How to reach: Healthesystems LLC, (800) 921-1880 or

Published in Florida
Thursday, 30 June 2011 20:01

Showing the way

Michael D. Means could see the potential that would one day be Health First, even if others around him could not. He had traveled the country and studied how other health care systems went about pursuing consolidation, and Means felt like it could work in Brevard County.

As a result, he merged Holmes Regional Medical Center, where Means served as president, with Cape Canaveral Hospital and Palm Bay Hospital to form the nonprofit health care network.

Once the organization was formed, Means and his team set out to obtain HMO licensing and form a health plan. While many physicians were initially uncertain about the newly formed health care plan, Means was devoted to it and that shone through and brought opponents over to his side.

Means wanted to bring the hospitals together to share resources, cut costs and bring cutting-edge technology and talent to the area for the benefit of the residents of Brevard County. He wanted Health First to be a one-stop shop for all the health care needs of the region. He took the passion that he felt for the community and was able to transfer that energy into Health First.

Another aspect of Health First that has helped the community is the Pro-Health & Fitness Centers that have opened throughout the county and drew 1.38 million visits in 2010. Membership is free for Health First Health Plan members as well as for Health First employees.

In this case, too, Means went against the grain. Fitness centers are often not profitable, but Means and his team recognized the long-term value in promoting overall wellness. The result is fewer services and fewer claims because people stay healthier.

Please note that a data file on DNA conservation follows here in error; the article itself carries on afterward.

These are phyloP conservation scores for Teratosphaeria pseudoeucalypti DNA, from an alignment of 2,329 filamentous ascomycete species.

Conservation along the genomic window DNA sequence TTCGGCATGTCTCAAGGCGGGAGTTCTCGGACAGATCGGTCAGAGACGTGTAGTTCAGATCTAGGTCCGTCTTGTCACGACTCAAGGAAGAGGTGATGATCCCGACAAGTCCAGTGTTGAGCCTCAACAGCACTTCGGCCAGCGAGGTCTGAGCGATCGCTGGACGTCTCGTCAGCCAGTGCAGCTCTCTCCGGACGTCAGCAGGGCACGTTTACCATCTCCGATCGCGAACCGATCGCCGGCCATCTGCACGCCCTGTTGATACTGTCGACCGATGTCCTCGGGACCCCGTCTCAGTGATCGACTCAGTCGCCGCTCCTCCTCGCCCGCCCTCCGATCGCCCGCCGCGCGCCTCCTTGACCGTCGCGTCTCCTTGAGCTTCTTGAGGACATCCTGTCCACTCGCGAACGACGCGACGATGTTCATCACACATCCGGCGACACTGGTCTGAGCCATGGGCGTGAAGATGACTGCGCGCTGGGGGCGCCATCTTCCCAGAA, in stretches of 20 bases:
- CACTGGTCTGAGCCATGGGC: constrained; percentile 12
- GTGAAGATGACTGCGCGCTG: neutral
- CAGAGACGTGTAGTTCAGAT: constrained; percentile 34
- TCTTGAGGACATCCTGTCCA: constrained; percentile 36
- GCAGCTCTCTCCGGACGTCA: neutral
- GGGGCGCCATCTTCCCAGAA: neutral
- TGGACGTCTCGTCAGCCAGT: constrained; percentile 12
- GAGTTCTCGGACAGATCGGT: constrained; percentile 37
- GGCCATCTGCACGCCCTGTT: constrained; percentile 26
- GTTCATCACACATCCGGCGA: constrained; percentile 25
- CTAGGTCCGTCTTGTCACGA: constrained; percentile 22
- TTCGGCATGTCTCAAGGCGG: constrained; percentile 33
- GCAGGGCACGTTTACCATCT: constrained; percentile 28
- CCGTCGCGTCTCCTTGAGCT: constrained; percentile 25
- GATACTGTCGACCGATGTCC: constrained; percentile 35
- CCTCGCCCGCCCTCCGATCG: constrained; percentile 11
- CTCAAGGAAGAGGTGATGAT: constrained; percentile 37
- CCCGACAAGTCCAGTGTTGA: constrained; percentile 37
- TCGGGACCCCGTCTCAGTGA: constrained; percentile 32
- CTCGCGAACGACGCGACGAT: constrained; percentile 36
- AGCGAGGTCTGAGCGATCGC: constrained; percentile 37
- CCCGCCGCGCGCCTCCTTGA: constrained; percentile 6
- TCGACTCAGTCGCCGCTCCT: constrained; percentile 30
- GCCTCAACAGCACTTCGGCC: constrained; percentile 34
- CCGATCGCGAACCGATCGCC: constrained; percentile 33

Means remains driven to making Health First an even more valued member of the community. Through his leadership, the company is a leader in contributions and participation in philanthropic efforts.

How to reach: Health First, (321) 434-4300 or

Published in Florida
Thursday, 30 June 2011 20:01

Fresh approach

[caption id="attachment_32573" align="alignleft" width="200" caption="Zalmi Duchman, CEO, The Fresh Diet"]


As an entrepreneur looking for the next fresh idea to set his business apart, Zalmi Duchman decided to take the concept literally.

The inspiration behind The Fresh Diet started when Duchman’s old roommate called to suggest they team up to launch a kosher meal delivery service. In researching meal delivery services, Duchman saw the opportunity to take the idea of diet food delivery to another level in a way that would break open a whole new market with no direct competition. The end result was The Fresh Diet, a meal delivery service with fresh, not frozen, calorie-measured meals delivered to customers every day. Yet to get his idea off the ground meant a lot of legwork and time commitment on Duchman’s part, especially because there was nothing quite like The Fresh Diet out in the marketplace. Providing fresh meals every day took careful planning and coordination to carry out.

Yet by taking aggressive action to control costs and expenses, utilize marketing and acquiring other small competitors, Duchman grew operations organically from coast to coast and internationally to Montreal and Toronto. Since Duchman signed up his first three clients for his fresh food daily meal delivery service in 2006, he’s expanded his business across the United States and into Canada, with customers in major cities nationwide. From 2009 to 2010, The Fresh Diet generated a 145 percent increase in annual sales with a 200 percent increase projected for this year.

With few established competitors, Duchman has leveraged his knowledge of his concept even further by planning his marketing to uniquely target not just weight-conscious dieters but also consumers who embrace a healthier lifestyle of eating fresh food. This “lifestyle” wellness market isn’t targeted historically through marketing, but because of Duchman’s marketing strategy, today it makes up approximately 50 percent of The Fresh Diet’s clientele.

How to reach: The Fresh Diet, (866) 373-7450 or

Published in Florida